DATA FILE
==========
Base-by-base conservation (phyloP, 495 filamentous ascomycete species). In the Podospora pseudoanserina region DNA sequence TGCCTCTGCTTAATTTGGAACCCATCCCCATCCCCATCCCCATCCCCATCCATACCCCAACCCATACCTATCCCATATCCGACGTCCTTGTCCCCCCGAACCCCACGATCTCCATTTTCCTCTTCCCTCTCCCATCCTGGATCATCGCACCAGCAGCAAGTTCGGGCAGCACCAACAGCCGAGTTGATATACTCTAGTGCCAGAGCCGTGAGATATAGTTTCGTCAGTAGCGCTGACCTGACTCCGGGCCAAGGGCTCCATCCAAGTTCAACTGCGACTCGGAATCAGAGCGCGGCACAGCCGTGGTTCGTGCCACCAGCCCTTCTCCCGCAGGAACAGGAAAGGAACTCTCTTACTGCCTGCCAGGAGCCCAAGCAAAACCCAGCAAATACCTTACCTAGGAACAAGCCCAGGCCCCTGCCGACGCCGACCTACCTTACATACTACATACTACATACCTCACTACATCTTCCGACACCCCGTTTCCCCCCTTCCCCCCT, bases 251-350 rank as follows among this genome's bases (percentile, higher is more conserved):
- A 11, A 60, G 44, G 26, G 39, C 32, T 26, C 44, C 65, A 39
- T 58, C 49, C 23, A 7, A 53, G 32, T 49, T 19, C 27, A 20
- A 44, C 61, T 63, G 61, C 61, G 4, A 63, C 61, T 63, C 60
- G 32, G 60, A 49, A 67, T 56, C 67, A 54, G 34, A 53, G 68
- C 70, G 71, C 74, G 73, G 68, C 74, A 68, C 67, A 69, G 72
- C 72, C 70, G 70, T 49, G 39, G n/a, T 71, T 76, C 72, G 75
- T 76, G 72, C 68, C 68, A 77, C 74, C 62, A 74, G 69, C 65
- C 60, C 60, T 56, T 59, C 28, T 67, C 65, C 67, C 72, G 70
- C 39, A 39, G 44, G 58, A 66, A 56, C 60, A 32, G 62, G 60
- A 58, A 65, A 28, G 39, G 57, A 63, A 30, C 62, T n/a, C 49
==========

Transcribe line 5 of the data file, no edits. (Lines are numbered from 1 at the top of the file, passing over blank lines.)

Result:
- G 32, G 60, A 49, A 67, T 56, C 67, A 54, G 34, A 53, G 68